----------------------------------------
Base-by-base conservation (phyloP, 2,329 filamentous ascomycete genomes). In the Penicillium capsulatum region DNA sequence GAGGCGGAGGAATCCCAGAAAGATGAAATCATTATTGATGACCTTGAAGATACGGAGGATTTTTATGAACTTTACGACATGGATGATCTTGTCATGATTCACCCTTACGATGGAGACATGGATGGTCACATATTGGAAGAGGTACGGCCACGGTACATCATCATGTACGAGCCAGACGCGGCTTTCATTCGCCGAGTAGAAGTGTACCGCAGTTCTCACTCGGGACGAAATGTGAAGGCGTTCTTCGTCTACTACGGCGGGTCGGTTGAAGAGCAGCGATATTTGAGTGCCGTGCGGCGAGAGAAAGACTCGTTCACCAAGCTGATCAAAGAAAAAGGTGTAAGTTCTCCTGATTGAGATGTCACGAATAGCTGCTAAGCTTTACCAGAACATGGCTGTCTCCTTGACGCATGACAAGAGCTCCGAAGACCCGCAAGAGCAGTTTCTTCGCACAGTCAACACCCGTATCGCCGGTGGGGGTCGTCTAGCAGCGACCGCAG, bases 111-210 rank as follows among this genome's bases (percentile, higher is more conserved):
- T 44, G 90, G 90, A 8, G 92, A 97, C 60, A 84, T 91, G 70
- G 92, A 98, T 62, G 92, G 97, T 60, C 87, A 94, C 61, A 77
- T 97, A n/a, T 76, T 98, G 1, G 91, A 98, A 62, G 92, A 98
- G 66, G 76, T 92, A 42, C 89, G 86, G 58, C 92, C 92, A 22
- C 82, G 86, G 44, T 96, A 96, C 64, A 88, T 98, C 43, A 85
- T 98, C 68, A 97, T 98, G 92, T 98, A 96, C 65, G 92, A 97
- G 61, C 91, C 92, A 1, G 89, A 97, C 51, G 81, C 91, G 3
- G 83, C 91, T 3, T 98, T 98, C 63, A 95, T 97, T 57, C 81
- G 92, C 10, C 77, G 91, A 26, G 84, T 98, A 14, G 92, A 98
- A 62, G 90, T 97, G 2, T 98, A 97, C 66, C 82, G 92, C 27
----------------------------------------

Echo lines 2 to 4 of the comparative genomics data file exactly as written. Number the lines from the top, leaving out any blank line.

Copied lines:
- T 44, G 90, G 90, A 8, G 92, A 97, C 60, A 84, T 91, G 70
- G 92, A 98, T 62, G 92, G 97, T 60, C 87, A 94, C 61, A 77
- T 97, A n/a, T 76, T 98, G 1, G 91, A 98, A 62, G 92, A 98